Purchase this article with an account.
Adriana Ransijn, Giulia Venturini, Silvio Alessandro Di Gioia, Shyana Harper, Carol Weigel-DiFranco, Carlo Rivolta, Eliot L. Berson; FAM161A Mutations In Patients With Early-onset Retinitis Pigmentosa In The United States. Invest. Ophthalmol. Vis. Sci. 2012;53(14):4545.
Download citation file:
© ARVO (1962-2015); The Authors (2016-present)
Loss-of-function mutations in FAM161A are responsible for autosomal recessive retinitis pigmentosa (arRP) associated with the RP28 locus. In previous reports, they were identified in patients displaying both an atypically late manifestation of arRP (in a cohort from Germany) and an early-onset form of the disease (in a large cohort from Israel and the Palestinian territories, accounting for ~ 12% of the arRP cases analyzed). The aim of this study is to identify novel FAM161A mutations and better understand the genotype-phenotype relationships in an extended cohort of North American patients.
DNA from peripheral leukocytes was extracted from 273 unrelated patients with arRP and 270 control individuals with no history of retinal degeneration. Mutational screening of PCR-amplified FAM161A coding regions and flanking intron boundaries was carried out by Sanger sequencing. Patients were clinically evaluated with an ophthalmologic examination, including Goldmann visual field testing and computerized electroretinography (ERGs). Follow-up data were collected over 10-20 years.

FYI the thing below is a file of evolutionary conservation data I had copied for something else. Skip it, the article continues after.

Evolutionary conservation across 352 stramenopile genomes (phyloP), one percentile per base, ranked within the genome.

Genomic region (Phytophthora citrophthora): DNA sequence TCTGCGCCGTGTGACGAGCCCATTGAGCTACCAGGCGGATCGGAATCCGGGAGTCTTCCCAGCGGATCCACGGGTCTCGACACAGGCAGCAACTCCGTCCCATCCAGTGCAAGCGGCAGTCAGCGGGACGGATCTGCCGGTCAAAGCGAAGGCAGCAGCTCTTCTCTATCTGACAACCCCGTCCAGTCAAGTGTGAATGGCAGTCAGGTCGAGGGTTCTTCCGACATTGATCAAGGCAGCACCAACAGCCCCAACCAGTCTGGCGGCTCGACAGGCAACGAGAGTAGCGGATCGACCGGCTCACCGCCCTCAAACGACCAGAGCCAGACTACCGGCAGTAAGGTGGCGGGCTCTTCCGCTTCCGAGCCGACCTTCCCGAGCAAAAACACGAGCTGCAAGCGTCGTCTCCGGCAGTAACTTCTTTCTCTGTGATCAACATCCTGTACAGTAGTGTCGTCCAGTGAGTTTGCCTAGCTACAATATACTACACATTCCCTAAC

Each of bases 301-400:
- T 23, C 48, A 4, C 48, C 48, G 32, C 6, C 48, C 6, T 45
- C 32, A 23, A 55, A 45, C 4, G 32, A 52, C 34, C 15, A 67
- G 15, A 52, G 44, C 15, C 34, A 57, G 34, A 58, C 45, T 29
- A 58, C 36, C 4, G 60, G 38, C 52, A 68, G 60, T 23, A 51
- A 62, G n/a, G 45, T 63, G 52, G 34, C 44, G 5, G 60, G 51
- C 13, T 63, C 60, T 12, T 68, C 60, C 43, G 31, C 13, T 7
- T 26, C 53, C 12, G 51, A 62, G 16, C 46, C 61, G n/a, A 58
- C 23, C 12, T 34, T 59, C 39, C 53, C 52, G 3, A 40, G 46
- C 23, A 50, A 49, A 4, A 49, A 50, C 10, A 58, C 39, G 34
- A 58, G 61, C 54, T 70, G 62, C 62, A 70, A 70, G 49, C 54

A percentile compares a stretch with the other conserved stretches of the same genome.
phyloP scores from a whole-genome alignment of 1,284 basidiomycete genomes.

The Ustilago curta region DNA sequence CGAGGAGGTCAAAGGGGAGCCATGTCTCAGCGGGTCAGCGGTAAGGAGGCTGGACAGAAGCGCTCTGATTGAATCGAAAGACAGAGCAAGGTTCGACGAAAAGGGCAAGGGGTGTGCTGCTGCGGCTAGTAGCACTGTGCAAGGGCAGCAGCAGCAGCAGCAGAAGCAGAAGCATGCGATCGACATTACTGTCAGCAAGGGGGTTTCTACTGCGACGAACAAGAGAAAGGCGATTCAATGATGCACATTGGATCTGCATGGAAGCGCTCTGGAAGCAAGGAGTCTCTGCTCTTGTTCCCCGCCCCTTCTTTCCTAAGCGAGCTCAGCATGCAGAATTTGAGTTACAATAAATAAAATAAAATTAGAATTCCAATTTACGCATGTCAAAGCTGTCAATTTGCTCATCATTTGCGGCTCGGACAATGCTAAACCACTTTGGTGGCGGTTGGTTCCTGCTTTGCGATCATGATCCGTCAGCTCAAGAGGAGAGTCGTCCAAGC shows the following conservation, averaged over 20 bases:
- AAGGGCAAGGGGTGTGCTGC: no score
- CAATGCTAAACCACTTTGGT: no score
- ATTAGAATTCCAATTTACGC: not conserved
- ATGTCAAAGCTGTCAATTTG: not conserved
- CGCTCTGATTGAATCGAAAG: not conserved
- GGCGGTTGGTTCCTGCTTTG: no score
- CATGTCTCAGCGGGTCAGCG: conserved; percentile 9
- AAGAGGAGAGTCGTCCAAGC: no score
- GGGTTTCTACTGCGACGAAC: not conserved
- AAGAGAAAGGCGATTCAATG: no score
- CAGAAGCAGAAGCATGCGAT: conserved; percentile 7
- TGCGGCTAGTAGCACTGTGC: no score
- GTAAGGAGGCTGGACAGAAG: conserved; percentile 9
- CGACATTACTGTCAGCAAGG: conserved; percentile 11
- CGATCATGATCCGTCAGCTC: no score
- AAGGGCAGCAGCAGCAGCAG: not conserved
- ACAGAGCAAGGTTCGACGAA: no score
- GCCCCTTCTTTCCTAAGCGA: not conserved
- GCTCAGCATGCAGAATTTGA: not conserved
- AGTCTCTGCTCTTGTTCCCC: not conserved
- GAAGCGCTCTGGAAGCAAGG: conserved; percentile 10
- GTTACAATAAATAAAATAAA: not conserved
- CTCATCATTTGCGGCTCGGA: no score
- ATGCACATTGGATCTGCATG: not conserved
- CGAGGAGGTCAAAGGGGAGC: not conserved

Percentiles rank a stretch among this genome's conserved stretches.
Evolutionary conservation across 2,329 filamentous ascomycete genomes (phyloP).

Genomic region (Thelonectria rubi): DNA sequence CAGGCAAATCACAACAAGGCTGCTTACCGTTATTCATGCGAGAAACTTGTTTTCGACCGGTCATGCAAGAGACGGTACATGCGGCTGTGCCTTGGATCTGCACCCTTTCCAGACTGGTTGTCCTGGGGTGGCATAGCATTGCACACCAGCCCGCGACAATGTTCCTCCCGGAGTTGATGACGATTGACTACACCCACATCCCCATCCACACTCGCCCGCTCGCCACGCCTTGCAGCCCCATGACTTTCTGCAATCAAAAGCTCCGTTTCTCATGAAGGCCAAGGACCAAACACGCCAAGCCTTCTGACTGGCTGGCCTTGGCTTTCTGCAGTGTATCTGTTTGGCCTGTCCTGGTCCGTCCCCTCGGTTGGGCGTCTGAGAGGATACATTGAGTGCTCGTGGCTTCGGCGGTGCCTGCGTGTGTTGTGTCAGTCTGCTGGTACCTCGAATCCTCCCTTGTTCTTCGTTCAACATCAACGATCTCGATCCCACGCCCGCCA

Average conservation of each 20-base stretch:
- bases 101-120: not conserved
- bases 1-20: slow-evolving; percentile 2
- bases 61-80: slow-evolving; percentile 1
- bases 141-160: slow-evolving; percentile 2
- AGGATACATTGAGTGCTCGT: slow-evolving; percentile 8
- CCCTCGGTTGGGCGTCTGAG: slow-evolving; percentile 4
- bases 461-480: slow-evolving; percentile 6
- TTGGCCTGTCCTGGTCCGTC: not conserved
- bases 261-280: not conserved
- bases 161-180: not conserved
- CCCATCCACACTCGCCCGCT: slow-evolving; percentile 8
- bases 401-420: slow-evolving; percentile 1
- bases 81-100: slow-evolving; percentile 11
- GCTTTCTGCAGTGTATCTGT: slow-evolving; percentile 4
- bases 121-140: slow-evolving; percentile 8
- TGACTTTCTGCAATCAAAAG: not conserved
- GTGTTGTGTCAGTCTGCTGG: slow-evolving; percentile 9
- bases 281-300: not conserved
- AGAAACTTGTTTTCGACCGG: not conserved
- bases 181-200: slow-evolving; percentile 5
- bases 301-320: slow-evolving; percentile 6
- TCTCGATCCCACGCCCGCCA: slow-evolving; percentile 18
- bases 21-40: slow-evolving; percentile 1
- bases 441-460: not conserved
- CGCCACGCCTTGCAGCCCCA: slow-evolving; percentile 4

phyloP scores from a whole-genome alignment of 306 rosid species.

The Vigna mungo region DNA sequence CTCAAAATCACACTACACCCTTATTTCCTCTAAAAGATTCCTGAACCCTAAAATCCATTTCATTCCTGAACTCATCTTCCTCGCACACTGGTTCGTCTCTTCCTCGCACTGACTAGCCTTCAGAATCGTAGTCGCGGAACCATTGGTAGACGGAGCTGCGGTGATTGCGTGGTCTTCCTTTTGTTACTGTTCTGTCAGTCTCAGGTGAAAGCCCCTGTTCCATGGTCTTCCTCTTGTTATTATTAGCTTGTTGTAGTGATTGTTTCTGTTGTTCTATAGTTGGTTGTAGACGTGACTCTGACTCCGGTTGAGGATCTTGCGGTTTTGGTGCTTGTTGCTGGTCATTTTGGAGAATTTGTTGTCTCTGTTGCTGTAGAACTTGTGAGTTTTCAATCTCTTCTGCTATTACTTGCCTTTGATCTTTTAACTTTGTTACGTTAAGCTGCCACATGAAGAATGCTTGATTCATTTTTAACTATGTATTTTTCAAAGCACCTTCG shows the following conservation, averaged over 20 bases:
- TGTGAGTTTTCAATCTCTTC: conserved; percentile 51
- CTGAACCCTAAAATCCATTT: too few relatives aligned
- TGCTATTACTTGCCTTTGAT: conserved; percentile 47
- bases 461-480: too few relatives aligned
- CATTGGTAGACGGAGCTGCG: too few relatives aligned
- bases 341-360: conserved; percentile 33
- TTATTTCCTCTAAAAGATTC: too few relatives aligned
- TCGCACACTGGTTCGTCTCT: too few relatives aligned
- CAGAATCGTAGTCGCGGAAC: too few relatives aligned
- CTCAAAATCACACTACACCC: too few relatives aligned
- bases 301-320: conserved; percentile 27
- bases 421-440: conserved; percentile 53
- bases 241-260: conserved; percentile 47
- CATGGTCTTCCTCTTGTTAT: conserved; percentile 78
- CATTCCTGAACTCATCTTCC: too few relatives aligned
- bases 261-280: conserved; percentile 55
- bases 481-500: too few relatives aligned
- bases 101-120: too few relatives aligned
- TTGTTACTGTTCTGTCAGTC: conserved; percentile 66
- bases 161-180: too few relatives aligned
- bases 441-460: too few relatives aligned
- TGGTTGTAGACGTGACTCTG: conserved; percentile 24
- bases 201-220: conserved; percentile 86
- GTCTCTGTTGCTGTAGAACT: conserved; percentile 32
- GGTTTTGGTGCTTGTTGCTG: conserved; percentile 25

Three patients carried the null-mutation p.T452Sfx3, which was previously identified as a founder DNA variant in the Israeli cohort. Two compound missense variations (p.L378R/p.R562W) were found in another patient. Other DNA variants of uncertain pathogenicity were identified. ERG recordings displayed a 30 Hz flicker response in the range of 0.5 to 1.8 microvolts in all patients at first visit (age 17 to 23) and of 0.1 to 0.3 microvolts at their most recent examination. Visual fields areas to the V-4e white light were all in the range of 80 deg2, except for the patient with missense mutations, who displayed a 150-fold higher value.
Our data indicate that arRP due to mutations in FAM161A is responsible for a small fraction of cases in North America (1.5%), similar to the prevalence detected in Germany and unlike the data from Israel and the Palestinian territories. All patients had ERG recordings compatible with early-onset arRP. The larger visual field in the patient with missense mutations may be a consequence of a reduced FAM161A molecular impairment, compared to null mutations.
This PDF is available to Subscribers Only